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Gonna Catch a Wabbit
Rabbit Man, Tiger Man Vol.1 - Akira Honma
Member Name: shroud
Rabbit Man, Tiger Man Vol.1 - Akira Honma
Date: 07/04/12, updated on 07/04/12 (32 review reads)
Advantages: refeshingly funny change of pace from the usual BL genre with a twist on the mistaken identity theme
Disadvantages: if you're looking for steamy erotica, this isn't it
Dr Uzuki is a mild mannered doctor who works at the local university hospital. Walking home one evening, he is rather dismayed to discover a man suffering from a gunshot wound lying in an alleyway. The man is no victim of a robbery, and despite feeling decidedly out of it, convinces Uzuki to treat him without reporting the incident. Fearing that if he calls an ambulance or reports the incident in any way, Uzuki agrees as its rather obvious that the man is a yakuza. He hopes that by treating the man and leaving him once stable, that this will be the end of it.
What he doesn't expect is for the man to recall seeing where Uzuki worked, or his name. Nor that the man's fugue state will have caused him to believe that a beautiful woman saved him and "speaks to his tiger" (the tattoo on his back). When the man mistakenly comes to the hospital and strong arms a hospital stay to find his cherished "Suzuki", Uzuki is terrified. What will happen if the hardboiled yakuza discovers Uzuki's identity and that it's all a misunderstanding due to his wooziness? Hopefully, he'll give up and just go home, right? Or maybe not...
I found this story to be filled with drama and well balanced with a generous helping of humour. The disparate walks of life and polar opposite personalities worked together to set up the "mistaken identity" while Dr Uzuki's fears and concerns were laid out neatly and were entirely plausible, working to raise the tension while simultaneously setting up the next humourous incident.
It was also refreshing that this was not one of those stories where every single man in the story suddenly turns out to be gay except for an annoying brother or homophobic boss or whatever. Rather, here we have two men who identify as straight. So much so that when Uzuki administers to him in his hour of need, the semi-delirious and ever so grateful patient inadvertently makes him over into a woman to fit his conscious ideal. But it's the person that he's fallen in love with, and as the story progresses, we start to see a change in how each man views his sexuality. It's not a sudden, "OK, I'm totally gay now and women were a mistake" event either, but rather a discovery that sometimes, what we actually find attractive and alluring in others is not comprised of any physical body part, but the attributes contained from within. Truth be told, both men do not find this out in a sudden revelation either, but fumble their way confusedly as the tiger stalks his shy prey, which wants to run like hell in terror of getting a beating for being inadvertently deceitful.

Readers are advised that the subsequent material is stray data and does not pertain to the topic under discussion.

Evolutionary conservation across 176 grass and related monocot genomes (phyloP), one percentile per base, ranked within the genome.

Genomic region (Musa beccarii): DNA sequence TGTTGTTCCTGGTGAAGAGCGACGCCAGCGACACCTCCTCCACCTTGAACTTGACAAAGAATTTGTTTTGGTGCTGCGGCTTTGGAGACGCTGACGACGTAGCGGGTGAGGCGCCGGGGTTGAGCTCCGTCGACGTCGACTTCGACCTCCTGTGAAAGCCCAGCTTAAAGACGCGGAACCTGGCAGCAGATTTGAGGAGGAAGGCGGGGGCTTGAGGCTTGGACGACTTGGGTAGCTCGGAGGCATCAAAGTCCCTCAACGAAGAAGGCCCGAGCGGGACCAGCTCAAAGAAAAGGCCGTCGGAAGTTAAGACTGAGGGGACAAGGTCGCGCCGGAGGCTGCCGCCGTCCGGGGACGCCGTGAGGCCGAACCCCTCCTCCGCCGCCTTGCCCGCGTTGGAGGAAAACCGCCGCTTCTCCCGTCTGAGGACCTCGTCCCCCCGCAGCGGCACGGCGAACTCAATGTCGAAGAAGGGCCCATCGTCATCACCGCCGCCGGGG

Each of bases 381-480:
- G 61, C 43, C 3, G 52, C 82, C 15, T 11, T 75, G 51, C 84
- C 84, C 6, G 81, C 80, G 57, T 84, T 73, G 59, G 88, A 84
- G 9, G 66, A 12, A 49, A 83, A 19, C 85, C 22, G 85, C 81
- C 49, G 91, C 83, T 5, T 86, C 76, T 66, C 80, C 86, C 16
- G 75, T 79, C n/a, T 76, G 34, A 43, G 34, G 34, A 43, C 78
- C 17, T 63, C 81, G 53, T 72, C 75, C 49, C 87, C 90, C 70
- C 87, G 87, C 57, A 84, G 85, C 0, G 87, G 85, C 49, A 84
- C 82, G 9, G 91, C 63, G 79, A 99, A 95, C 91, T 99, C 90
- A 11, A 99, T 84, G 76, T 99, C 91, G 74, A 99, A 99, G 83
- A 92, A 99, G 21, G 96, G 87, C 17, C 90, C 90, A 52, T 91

It's a volume 1 out of an ongoing series (3 volumes so far, of which so far the first 2 have been published in English), so we don't get a rushed conclusion. Instead, this volume allows us to understand the set up, get to know the characters, and the story to build. So much so that due to its only mildly explicit nature (despite its niche market), it's rated for readers ages 16 and up. It's not overly drawn out either, and I have to admit the pacing kept my attention so that I was disappointed when I came to the last page.
Honma's art meshed perfectly with her prose, with the detailed expressions punctuating the inner turmoil being felt, adding emotional punches where needed. Her backgrounds were well thought out and her panel layout made for easy reading without confusion. Admittedly the men are a nice bit of eye candy, but that is a pretty standard trope for romance stories, and I quite liked that the degree of attractiveness was not overplayed nor was the doctor made to look like the woman he was initially mistaken for. The fact that Uzuki isn't actually serves to add to the humour of the situation.
A nice bit of male/male chick lit in manga form, it's well worth the cost of the book and a pleasant way to spend some time.
Summary: Uzuki helps a wounded man and becomes a hunted...errr...man.
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